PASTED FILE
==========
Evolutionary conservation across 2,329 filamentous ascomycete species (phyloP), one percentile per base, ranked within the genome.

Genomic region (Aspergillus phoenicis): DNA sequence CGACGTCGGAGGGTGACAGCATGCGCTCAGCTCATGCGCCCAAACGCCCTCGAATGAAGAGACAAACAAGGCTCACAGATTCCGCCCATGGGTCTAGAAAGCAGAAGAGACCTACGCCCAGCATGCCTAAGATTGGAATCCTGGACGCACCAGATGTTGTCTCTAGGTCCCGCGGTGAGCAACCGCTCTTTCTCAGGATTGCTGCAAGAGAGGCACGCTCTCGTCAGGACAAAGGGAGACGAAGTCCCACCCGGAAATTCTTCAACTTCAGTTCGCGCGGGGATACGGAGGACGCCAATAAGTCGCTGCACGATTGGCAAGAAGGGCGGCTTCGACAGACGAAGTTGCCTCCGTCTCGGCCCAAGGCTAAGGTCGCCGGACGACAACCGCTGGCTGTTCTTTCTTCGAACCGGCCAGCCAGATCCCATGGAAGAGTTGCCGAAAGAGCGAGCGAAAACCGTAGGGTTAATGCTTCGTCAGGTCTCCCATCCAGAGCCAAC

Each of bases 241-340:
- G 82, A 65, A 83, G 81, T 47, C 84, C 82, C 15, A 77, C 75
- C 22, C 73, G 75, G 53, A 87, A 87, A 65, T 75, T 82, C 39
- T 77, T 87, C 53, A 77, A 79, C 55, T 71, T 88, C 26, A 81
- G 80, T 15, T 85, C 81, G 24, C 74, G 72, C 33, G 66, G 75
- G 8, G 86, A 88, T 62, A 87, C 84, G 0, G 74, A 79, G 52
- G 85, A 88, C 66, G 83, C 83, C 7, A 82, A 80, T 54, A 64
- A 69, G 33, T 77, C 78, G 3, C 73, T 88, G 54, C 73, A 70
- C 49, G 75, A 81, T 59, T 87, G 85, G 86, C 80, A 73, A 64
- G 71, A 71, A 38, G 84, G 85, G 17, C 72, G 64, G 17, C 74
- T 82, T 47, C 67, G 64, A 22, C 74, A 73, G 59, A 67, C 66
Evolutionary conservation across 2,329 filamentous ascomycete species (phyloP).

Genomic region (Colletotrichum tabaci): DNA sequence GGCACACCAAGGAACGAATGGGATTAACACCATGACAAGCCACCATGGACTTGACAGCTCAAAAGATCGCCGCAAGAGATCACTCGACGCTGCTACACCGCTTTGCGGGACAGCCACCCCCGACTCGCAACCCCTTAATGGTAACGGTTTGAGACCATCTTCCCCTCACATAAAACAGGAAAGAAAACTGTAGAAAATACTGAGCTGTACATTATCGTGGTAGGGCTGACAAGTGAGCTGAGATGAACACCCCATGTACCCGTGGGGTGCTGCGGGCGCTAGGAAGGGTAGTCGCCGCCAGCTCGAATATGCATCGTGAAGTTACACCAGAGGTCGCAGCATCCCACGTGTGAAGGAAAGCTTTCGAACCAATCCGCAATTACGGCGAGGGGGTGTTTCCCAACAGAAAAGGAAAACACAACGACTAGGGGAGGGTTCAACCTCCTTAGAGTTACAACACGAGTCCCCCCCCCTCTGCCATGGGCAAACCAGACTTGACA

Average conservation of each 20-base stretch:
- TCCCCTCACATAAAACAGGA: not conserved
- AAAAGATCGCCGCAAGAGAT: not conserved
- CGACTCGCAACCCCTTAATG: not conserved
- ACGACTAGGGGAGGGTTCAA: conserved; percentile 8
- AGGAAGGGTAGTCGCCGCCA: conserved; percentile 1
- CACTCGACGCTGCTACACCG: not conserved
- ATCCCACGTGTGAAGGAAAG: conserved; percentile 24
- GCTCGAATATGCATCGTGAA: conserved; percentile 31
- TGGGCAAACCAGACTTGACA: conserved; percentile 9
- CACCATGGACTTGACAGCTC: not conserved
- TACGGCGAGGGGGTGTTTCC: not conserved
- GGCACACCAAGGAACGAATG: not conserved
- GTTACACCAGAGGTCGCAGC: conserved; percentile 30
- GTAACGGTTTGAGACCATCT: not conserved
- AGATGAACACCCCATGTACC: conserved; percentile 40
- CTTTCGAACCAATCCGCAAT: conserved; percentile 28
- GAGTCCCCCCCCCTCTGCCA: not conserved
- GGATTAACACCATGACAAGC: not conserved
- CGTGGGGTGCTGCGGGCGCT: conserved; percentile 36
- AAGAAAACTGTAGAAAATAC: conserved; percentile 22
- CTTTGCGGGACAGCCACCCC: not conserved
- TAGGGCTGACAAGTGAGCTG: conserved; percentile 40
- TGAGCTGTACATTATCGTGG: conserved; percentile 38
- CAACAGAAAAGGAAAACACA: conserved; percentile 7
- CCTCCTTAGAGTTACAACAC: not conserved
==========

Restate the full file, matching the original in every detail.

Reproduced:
Evolutionary conservation across 2,329 filamentous ascomycete species (phyloP), one percentile per base, ranked within the genome.

Genomic region (Aspergillus phoenicis): DNA sequence CGACGTCGGAGGGTGACAGCATGCGCTCAGCTCATGCGCCCAAACGCCCTCGAATGAAGAGACAAACAAGGCTCACAGATTCCGCCCATGGGTCTAGAAAGCAGAAGAGACCTACGCCCAGCATGCCTAAGATTGGAATCCTGGACGCACCAGATGTTGTCTCTAGGTCCCGCGGTGAGCAACCGCTCTTTCTCAGGATTGCTGCAAGAGAGGCACGCTCTCGTCAGGACAAAGGGAGACGAAGTCCCACCCGGAAATTCTTCAACTTCAGTTCGCGCGGGGATACGGAGGACGCCAATAAGTCGCTGCACGATTGGCAAGAAGGGCGGCTTCGACAGACGAAGTTGCCTCCGTCTCGGCCCAAGGCTAAGGTCGCCGGACGACAACCGCTGGCTGTTCTTTCTTCGAACCGGCCAGCCAGATCCCATGGAAGAGTTGCCGAAAGAGCGAGCGAAAACCGTAGGGTTAATGCTTCGTCAGGTCTCCCATCCAGAGCCAAC

Each of bases 241-340:
- G 82, A 65, A 83, G 81, T 47, C 84, C 82, C 15, A 77, C 75
- C 22, C 73, G 75, G 53, A 87, A 87, A 65, T 75, T 82, C 39
- T 77, T 87, C 53, A 77, A 79, C 55, T 71, T 88, C 26, A 81
- G 80, T 15, T 85, C 81, G 24, C 74, G 72, C 33, G 66, G 75
- G 8, G 86, A 88, T 62, A 87, C 84, G 0, G 74, A 79, G 52
- G 85, A 88, C 66, G 83, C 83, C 7, A 82, A 80, T 54, A 64
- A 69, G 33, T 77, C 78, G 3, C 73, T 88, G 54, C 73, A 70
- C 49, G 75, A 81, T 59, T 87, G 85, G 86, C 80, A 73, A 64
- G 71, A 71, A 38, G 84, G 85, G 17, C 72, G 64, G 17, C 74
- T 82, T 47, C 67, G 64, A 22, C 74, A 73, G 59, A 67, C 66
Evolutionary conservation across 2,329 filamentous ascomycete species (phyloP).

Genomic region (Colletotrichum tabaci): DNA sequence GGCACACCAAGGAACGAATGGGATTAACACCATGACAAGCCACCATGGACTTGACAGCTCAAAAGATCGCCGCAAGAGATCACTCGACGCTGCTACACCGCTTTGCGGGACAGCCACCCCCGACTCGCAACCCCTTAATGGTAACGGTTTGAGACCATCTTCCCCTCACATAAAACAGGAAAGAAAACTGTAGAAAATACTGAGCTGTACATTATCGTGGTAGGGCTGACAAGTGAGCTGAGATGAACACCCCATGTACCCGTGGGGTGCTGCGGGCGCTAGGAAGGGTAGTCGCCGCCAGCTCGAATATGCATCGTGAAGTTACACCAGAGGTCGCAGCATCCCACGTGTGAAGGAAAGCTTTCGAACCAATCCGCAATTACGGCGAGGGGGTGTTTCCCAACAGAAAAGGAAAACACAACGACTAGGGGAGGGTTCAACCTCCTTAGAGTTACAACACGAGTCCCCCCCCCTCTGCCATGGGCAAACCAGACTTGACA

Average conservation of each 20-base stretch:
- TCCCCTCACATAAAACAGGA: not conserved
- AAAAGATCGCCGCAAGAGAT: not conserved
- CGACTCGCAACCCCTTAATG: not conserved
- ACGACTAGGGGAGGGTTCAA: conserved; percentile 8
- AGGAAGGGTAGTCGCCGCCA: conserved; percentile 1
- CACTCGACGCTGCTACACCG: not conserved
- ATCCCACGTGTGAAGGAAAG: conserved; percentile 24
- GCTCGAATATGCATCGTGAA: conserved; percentile 31
- TGGGCAAACCAGACTTGACA: conserved; percentile 9
- CACCATGGACTTGACAGCTC: not conserved
- TACGGCGAGGGGGTGTTTCC: not conserved
- GGCACACCAAGGAACGAATG: not conserved
- GTTACACCAGAGGTCGCAGC: conserved; percentile 30
- GTAACGGTTTGAGACCATCT: not conserved
- AGATGAACACCCCATGTACC: conserved; percentile 40
- CTTTCGAACCAATCCGCAAT: conserved; percentile 28
- GAGTCCCCCCCCCTCTGCCA: not conserved
- GGATTAACACCATGACAAGC: not conserved
- CGTGGGGTGCTGCGGGCGCT: conserved; percentile 36
- AAGAAAACTGTAGAAAATAC: conserved; percentile 22
- CTTTGCGGGACAGCCACCCC: not conserved
- TAGGGCTGACAAGTGAGCTG: conserved; percentile 40
- TGAGCTGTACATTATCGTGG: conserved; percentile 38
- CAACAGAAAAGGAAAACACA: conserved; percentile 7
- CCTCCTTAGAGTTACAACAC: not conserved